8. The Team Player
In the future robots may be programmed to help with corporate culture and teamwork. How would they do this? Easily! Studies show that the more team members are encouraged to socialize and interact face-to-face, the happier they are at work, the more energy they have and the longer they can stay focused on a task. Just because a robot isn’t a human doesn’t mean that it can’t encourage humans to interact. IBM even did a study that analyzed the amount of email contacts and chat list buddies that an employee had. They found that the more socially connected employees were, the better they performed. On average, every email contact was worth an added $948 in revenue for IBM! Robots could easily facilitate team interactions by setting up introductions with employees, sending out email intros and cross-referencing coordinating teams and projects.
9. The Robotic Cheerleader
Imagine a robot in a cheerleading outfit. Weird right? I think that robots should be programmed to fill a fundamental human need—to feel supported. Shelly Gable has done research on something called Capitalization. This is when someone shares good news with you and you multiply the benefits of their success by responding to their news positively and actively. Robots could easily be programmed to highlight and announce office or home successes.
- Every time a new company goal is met, the robot could send a message or chat with a specific employee highlighting their contribution to the win.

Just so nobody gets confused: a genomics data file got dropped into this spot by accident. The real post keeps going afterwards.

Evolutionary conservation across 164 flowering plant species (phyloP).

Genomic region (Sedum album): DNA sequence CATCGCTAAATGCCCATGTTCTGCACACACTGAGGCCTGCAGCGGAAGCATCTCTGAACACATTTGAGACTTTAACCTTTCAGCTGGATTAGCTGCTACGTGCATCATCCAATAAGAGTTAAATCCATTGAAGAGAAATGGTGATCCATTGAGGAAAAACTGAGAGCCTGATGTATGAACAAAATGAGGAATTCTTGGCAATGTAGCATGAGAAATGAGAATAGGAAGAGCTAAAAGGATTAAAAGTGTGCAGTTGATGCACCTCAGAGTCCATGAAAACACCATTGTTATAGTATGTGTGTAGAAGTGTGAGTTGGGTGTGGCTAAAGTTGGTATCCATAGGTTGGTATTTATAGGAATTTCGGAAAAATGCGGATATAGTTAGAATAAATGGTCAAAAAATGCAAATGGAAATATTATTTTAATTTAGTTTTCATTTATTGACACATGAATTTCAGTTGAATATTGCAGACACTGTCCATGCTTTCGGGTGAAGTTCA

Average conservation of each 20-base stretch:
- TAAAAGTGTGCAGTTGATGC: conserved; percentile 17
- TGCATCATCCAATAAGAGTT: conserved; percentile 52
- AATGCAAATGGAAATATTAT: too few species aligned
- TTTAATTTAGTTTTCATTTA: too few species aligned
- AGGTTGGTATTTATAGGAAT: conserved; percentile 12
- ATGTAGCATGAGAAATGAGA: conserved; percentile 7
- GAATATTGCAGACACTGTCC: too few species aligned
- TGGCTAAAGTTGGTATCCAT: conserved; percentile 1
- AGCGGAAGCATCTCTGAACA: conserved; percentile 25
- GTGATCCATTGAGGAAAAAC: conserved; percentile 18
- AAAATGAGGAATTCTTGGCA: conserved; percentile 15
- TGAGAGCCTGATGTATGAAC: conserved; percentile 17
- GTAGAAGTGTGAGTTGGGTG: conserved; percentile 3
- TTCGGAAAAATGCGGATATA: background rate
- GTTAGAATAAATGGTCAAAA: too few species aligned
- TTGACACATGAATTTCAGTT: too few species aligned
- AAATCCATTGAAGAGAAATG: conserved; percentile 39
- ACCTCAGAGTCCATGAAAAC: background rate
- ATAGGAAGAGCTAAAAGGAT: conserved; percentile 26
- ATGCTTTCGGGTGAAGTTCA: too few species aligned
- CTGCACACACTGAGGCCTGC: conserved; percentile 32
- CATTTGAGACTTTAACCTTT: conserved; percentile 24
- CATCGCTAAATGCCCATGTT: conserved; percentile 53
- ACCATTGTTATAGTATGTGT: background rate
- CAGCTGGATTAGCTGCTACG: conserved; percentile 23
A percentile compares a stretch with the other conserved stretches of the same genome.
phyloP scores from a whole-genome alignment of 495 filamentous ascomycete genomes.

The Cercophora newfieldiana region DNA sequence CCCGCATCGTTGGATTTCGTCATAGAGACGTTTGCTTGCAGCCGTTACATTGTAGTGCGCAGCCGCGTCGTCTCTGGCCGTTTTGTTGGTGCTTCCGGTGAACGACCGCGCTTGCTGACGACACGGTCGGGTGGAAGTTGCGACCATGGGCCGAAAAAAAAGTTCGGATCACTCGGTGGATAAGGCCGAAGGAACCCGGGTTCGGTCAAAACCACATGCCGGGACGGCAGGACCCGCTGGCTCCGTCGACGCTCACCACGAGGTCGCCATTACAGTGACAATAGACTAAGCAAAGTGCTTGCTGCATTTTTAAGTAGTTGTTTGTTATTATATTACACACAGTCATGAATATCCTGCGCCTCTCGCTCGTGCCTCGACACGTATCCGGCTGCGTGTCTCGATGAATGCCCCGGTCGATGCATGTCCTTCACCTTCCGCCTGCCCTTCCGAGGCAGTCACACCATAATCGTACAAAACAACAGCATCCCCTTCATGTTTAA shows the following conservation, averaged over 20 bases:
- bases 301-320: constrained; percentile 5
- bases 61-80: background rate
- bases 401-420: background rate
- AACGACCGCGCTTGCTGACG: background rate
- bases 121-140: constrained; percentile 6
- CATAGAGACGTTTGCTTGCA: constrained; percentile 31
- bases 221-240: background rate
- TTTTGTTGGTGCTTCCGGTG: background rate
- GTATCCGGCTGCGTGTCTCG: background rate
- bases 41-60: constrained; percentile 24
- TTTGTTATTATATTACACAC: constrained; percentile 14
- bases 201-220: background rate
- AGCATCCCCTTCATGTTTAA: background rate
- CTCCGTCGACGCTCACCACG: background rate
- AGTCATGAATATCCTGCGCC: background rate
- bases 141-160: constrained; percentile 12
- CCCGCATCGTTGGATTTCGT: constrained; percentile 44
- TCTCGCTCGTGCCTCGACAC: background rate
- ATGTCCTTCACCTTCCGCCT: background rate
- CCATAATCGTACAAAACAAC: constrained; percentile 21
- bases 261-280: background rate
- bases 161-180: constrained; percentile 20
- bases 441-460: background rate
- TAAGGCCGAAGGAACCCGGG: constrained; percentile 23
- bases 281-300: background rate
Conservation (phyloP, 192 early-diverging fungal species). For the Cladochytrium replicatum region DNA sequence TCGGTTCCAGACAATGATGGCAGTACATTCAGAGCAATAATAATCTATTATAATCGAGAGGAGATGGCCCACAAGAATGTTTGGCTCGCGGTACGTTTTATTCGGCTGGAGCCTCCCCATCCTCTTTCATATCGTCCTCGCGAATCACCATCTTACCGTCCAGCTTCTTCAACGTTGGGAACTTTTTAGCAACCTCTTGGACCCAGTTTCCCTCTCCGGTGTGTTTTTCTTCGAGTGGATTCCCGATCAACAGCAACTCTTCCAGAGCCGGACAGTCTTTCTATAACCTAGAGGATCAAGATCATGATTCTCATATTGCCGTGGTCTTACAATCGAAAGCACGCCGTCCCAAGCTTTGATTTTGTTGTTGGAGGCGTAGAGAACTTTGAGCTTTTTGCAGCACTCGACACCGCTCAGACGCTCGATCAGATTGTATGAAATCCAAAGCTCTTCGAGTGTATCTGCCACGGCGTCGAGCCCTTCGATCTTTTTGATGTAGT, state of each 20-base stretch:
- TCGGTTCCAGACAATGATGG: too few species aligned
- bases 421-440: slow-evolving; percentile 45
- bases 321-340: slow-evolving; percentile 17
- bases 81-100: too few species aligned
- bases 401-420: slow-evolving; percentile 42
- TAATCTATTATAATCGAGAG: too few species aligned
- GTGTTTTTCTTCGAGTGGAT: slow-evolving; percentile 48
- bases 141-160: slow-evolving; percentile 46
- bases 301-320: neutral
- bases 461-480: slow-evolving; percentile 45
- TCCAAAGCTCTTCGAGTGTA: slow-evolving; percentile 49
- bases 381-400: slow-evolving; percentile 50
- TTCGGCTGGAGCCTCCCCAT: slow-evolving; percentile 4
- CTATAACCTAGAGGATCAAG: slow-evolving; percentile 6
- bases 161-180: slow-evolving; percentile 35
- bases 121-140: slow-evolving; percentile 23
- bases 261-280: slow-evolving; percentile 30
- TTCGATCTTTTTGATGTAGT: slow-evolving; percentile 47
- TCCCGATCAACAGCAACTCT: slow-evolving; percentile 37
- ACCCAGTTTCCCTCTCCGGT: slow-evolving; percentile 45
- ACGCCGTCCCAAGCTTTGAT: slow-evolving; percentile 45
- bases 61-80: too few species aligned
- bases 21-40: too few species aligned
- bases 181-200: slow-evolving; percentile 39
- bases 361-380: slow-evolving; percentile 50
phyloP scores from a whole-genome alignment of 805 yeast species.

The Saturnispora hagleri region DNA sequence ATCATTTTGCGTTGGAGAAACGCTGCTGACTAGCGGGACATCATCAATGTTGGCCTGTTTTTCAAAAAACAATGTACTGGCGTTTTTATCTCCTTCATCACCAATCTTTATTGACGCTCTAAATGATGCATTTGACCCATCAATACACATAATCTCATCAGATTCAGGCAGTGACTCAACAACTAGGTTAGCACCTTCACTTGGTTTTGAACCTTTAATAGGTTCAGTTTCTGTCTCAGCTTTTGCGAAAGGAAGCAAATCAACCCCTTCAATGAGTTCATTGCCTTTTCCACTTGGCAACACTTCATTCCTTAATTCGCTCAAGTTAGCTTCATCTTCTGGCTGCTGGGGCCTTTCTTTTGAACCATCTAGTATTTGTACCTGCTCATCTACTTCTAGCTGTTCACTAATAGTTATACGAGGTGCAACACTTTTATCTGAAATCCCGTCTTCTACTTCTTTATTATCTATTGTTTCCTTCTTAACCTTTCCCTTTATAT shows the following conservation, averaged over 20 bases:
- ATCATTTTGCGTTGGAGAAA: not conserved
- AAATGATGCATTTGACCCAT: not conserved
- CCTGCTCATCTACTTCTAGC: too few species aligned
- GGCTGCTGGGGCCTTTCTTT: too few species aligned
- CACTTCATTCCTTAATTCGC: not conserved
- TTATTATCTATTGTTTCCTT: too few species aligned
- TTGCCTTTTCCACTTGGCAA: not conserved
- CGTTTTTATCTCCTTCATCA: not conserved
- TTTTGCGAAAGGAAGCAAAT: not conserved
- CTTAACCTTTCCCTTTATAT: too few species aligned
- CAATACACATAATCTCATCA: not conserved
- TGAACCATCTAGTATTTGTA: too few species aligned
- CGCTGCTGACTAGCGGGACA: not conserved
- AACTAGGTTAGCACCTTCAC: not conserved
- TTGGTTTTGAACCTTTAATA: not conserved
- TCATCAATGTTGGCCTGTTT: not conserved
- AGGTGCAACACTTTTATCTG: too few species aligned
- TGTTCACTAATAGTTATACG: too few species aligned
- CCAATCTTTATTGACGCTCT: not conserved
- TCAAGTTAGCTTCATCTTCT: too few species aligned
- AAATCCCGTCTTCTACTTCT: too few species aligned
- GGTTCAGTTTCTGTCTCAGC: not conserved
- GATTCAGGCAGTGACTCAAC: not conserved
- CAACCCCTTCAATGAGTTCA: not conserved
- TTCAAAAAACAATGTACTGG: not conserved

- If someone has good news, they can share this with the robot who can announce it to the rest of the team.
10. Reading Microexpressions
Robotic facial decoding is already being done, and I can’t wait to see how quickly this robotic skill could change the way we interact. There are 7 universal facial expressions (learn all 7 here) that could easily be programmed into a robotic interface. Robots could read and respond appropriately to human emotions in many ways:
- If a robot spots intense and prolonged sadness on a human face, it might be able to offer support or report the person to a counselor for help.
- If a robot spots anger on a human face during a negotiation or conversation, it might be able to initiate de-escalation techniques or instigate a cooling off period for human and robotic participants.
- If a robot spots sudden fear on multiple faces, it might be able to alert authorities or call a supervisor in case there is an emergency.
This entire post has been about how to get humans to bond and connect more to artificially intelligent machines, but that’s not always the best choice. If a robot is in an environment where it might be destroyed or mangled, then human bonding could be harmful. As we discussed in the beginning part of this article, people can’t help but assign human characteristics to robots. Young has found that people often get upset or distraught when robots are ‘hurt’ or lose their memory.
“There are reports from military situations, for example, where soldiers have demanded that their robots be repaired rather than replaced, or are hesitant to place their robots in danger.” –Dr. Young
- Young recommends that people separate robots from doing rapport building collaborative tasks from those that do dangerous ones.
- If humans are in the presence of robots being destroyed, disassembled or mangled, then those robots should not be given any kind of personalization (the IKEA effect) or ownership to one person (the endowment effect).
I am both scared and excited for robots to enter our world. Truth be told, whether you like the idea of robots or not, they’re coming and we have to prepare.